This article originally appeared on RollingStone.com.
Can we all agree not to get too jaded about tech? Sure, there are a lot of superfluous gadgets out there, but there’s also a fair amount of stuff that's actually pretty cool: high-flying camera drones, virtual-reality headsets, Web-connected devices you can chat with. Surprisingly enough, Apple's new AirPods fit squarely in this category.
Bluetooth headphones are not new. They have become increasingly common as sound quality and connectivity improve. And Apple itself forced the issue by leaving the headphone jack off the iPhone 7 completely, meaning users have to plug into the Lightning port or make the leap to wireless. This category has been dominated by large over-ear headphones or smaller in-ear models that are still tethered to each other by a cord that has to drape clumsily around the neck. Truly wireless earbuds (nothing but what sticks in your ear) began showing up earlier this year, and while they were an interesting peek into the future they were mostly plagued by flaws that made their steep price tags hard to swallow. The Apple AirPods – announced in September and then mysteriously delayed for nearly two months – have managed to eliminate almost all the flaws. We've spent some quality time with them and this is what we've found.
It's become sport for some people to bash Apple's every move and the AirPods got their fair share of abuse. Most of it centered around the design, and we don't get it. They're almost identical to the standard Apple earbuds included with all iPhones, just without the cord. A bit of the device does extend away from the ear (in part to house the microphone), but it doesn't look as strange as early critics argued, and wearing them around town I felt a lot less self-conscious than I do with huge-ass over-ear headphones. Most surprisingly the fit was much better than the those standard ear buds, and although they feel as if they could fall out of your ear they never do. They stay planted better than the old earbuds – possibly because a cord isn't pulling on them. But the truly elegant part of the design lies in their dental floss-sized case – it's classic Apple: slick, simple and highly functioning. In addition to keeping the AirPods safe, it has an built-in battery that provides an additional 24-hours of charge power (the earbuds themselves hold a 5 hour charge).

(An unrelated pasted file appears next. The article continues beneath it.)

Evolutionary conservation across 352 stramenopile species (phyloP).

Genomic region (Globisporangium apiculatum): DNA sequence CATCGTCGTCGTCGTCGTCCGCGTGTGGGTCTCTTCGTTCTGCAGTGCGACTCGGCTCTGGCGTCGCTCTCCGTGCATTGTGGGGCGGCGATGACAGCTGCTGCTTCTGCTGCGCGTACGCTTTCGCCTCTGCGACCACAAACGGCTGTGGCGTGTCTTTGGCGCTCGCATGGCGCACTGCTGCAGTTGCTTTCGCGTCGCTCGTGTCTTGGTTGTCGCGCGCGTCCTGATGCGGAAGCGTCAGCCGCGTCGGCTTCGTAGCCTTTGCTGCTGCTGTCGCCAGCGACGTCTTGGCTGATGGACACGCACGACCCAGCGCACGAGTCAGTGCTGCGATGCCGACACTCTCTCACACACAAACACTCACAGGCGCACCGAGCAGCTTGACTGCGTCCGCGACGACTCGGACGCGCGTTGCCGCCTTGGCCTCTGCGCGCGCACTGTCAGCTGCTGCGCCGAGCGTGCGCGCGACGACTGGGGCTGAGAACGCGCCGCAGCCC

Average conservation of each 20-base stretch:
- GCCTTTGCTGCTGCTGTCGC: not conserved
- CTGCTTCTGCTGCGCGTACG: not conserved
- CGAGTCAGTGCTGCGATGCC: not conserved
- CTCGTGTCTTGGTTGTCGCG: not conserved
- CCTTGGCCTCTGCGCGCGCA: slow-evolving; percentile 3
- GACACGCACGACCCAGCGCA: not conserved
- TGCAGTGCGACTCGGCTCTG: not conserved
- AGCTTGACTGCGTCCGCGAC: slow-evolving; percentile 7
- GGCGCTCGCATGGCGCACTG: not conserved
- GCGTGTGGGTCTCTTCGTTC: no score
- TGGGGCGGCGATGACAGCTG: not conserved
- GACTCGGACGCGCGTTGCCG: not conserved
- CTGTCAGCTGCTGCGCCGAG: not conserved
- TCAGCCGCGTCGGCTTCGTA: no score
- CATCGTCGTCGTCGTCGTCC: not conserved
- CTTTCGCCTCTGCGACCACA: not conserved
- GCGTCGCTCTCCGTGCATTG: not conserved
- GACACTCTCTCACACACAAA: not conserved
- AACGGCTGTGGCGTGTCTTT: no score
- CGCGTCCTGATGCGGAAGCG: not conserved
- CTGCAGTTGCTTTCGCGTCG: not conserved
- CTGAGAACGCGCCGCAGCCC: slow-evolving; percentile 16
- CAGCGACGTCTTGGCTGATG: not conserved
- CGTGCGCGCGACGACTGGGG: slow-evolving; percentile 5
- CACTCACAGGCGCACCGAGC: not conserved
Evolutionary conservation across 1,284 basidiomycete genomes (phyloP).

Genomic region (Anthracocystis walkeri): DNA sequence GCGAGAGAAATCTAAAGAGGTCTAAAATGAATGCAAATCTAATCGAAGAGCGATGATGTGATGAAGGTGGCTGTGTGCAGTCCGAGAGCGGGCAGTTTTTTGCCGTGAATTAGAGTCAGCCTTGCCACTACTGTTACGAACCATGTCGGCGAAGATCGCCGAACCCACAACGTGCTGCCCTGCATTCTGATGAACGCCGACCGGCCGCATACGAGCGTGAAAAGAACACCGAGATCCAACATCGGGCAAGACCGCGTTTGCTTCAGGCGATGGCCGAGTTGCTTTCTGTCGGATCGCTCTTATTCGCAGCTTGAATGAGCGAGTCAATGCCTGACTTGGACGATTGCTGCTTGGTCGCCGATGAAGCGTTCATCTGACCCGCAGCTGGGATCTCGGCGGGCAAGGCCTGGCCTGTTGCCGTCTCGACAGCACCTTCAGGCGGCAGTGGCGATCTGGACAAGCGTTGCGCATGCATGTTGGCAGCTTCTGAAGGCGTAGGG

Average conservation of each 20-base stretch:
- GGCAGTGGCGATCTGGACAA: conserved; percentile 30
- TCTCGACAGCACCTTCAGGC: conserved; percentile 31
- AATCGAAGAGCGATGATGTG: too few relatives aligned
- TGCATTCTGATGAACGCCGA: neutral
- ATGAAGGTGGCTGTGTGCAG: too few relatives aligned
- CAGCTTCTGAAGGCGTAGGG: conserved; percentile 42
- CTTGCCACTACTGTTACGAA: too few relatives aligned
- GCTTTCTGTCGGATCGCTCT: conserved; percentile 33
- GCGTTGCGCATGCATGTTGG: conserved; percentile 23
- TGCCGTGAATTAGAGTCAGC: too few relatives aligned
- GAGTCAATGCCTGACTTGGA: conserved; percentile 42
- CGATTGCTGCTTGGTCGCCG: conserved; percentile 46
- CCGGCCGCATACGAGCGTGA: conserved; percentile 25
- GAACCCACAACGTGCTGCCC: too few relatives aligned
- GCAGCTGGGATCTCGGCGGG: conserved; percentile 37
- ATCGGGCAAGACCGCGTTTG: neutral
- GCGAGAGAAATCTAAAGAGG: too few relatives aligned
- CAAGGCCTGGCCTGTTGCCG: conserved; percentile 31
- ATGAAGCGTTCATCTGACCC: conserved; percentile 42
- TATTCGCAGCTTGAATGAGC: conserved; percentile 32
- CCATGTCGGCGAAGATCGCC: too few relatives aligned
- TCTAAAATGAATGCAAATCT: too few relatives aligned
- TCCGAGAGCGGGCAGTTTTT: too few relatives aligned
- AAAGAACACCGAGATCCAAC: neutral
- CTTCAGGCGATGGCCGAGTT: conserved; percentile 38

Setup and Sound
If you've ever tried to set up a Bluetooth device you know the experience ranges from painful to excruciating. The AirPods by far clock the quickest time from out of the box to fully functioning of any device we've ever used. All you do is open the case in the vicinity of an iPhone (running iOS 10 or later) and a window pops up asking you to connect. Voila, they're paired for life. You don't even have to navigate to the Bluetooth menu deep inside your Settings. Immediately you can start playing music from your phone, and low and behold it sounds excellent – crisp and clear with a wide audio range that leans towards the treble end but has adequate bass (for a tiny earbud). There's one big caveat: this assessment applies to listening indoors. Walking around town or riding in a loud subway, the subtlety of that audio disappears since there is no true noise-cancellation because of the open air design. Good if you want to be partially engaged with the outside world, bad if you want a pure sonic experience.
The AirPods are more than just earphones. As a companion to an iPhone, iPad, and even an Apple Watch, they are also a Siri machine. Instead of grabbing your phone to chat with the virtual assistant you simply double-tap on the outside of either AirPod and you summon her powers (get the weather, send a text, find a Starbucks, etc). Unfortunately, finding that sweet spot to tap was sometimes harder than it should be. And this gateway to Siri is sadly the only control built directly into the headphones. You can't just skip a song or adjust the volume with a physical tap or button press. You have to literally ask Siri to do either task. And when it comes to music she will only assist if you are playing music through a streaming platform that has Siri compatibilty built-in. Apple music sources are, of course, no problem and Spotify also worked. Unfortunately, I use Napster (yes, you read that correctly), and that service’s app doesn’t communicate with Siri at this time, so I was forced to pull out my phone to adjust volume the old fashioned way. Taking calls (also with the same double-tap) on the other hand is always a hands-free delight. The microphone is very clear, and we were even able to carry on a conversation while riding a bike. Also notable is how infrequent the AirPods drop the Bluetooth signal. While it does occasionally happen – Bluetooth is far from a perfect technology – it's a much rarer than with similar devices on the market. The AirPods are also cheaper than other wireless earbuds too. And while $159 is still a pretty penny to spend on far less than audiophile-grade headphones, it's a bargain for the experience of walking around, totally wire-free, with a personal soundtrack pumped directly into your brain. In a nutshell: pretty fucking cool.